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Issued: Tuesday, 18 November 2014
Kariong Correctional Centre on the Central Coast is to become a specialist prison tasked to reduce re-offending by young Aboriginal inmates and their over-representation in custody.
Attorney-General and Minister for Justice Brad Hazzard made the announcement today at the first meeting of the newly formed Corrective Services NSW (CSNSW) Aboriginal Advisory Council.
From early in 2015 Kariong will provide four-month-long courses and programs for 50 young adult males with sentences of under two years, with priority for Aboriginal inmates.
“Aboriginal people represent only two per cent of the State’s population but make up about one quarter of the prison population – and the above average re-offending rate means prison is a revolving door for far too many people,” Mr Hazzard said.
“That’s not good enough, and this is intended as a major step towards making sure that when people leave prison they have the skills to successfully reintegrate into the community.”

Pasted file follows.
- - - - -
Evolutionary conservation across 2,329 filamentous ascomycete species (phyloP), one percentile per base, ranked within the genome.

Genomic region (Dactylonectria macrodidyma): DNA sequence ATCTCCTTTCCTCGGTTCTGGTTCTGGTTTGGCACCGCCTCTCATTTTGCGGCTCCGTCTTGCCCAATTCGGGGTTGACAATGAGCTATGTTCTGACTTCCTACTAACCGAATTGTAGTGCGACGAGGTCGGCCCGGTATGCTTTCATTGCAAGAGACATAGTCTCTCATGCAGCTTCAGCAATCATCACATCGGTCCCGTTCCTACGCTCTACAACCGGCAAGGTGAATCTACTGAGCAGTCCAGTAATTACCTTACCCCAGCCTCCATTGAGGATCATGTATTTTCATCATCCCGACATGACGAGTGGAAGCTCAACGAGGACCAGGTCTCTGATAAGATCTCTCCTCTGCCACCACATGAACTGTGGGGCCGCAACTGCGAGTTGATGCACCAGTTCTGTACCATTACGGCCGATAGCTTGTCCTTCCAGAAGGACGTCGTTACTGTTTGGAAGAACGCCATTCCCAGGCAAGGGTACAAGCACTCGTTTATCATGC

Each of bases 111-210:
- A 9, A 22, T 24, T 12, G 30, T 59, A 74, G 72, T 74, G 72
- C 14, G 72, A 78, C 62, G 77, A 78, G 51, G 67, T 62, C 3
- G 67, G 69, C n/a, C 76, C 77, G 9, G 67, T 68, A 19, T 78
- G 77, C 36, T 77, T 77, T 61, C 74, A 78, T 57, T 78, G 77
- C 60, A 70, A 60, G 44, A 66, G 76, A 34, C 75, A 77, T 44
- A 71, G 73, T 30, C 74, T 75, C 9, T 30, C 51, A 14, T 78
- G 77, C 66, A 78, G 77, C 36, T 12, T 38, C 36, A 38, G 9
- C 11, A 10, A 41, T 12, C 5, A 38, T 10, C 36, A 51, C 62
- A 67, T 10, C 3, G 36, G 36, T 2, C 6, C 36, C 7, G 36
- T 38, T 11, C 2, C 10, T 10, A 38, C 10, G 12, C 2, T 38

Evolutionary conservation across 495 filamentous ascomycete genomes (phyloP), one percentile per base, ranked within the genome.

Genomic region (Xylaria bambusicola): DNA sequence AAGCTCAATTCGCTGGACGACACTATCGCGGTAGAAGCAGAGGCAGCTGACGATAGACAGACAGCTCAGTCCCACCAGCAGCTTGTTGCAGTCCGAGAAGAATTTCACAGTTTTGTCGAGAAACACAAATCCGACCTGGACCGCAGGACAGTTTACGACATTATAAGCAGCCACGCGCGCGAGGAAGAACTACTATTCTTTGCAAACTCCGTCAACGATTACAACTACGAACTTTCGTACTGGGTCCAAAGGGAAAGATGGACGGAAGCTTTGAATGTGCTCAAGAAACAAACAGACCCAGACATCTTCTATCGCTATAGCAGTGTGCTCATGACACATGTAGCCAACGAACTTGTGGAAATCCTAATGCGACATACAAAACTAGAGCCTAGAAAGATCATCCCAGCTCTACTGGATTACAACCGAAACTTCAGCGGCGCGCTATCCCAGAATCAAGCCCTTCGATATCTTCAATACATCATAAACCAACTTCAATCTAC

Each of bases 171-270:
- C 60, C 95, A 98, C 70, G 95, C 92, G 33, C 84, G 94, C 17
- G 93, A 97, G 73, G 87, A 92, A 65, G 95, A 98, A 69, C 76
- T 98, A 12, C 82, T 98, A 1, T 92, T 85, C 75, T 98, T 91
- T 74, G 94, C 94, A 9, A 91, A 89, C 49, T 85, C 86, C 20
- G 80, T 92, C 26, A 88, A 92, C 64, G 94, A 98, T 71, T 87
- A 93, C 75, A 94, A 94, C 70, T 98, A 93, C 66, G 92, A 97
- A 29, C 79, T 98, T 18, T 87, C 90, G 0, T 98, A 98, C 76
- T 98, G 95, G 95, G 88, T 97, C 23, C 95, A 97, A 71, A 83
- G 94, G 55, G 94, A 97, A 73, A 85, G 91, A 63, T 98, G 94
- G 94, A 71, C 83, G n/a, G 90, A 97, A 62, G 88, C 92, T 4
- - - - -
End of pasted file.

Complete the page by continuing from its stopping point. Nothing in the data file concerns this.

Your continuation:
CSNSW Commissioner Peter Severin said the needs of Aboriginal inmates had been analysed. Large scale national and international studies have demonstrated that such specialised treatment can reduce the likelihood of re-offending.
“The program targets literacy and numeracy, employment skills, anti-social thinking and substance misuse. Inmates will also get the chance to undertake driver knowledge training,” he said.
Following their intensive period at Kariong, the short-sentenced inmates will be moved to minimum-security correctional centres – such as St Heliers, Brewarrina or Oberon – to engage in vocational training opportunities.
The program will involve Aboriginal elders and other community members to support and motivate the inmates.
Mr Hazzard said: “Through targeted programs such as this the NSW Liberal & Nationals Government is determined to make a difference for the better – to give people the skills to go straight when they leave jail and to reduce crime in the community.”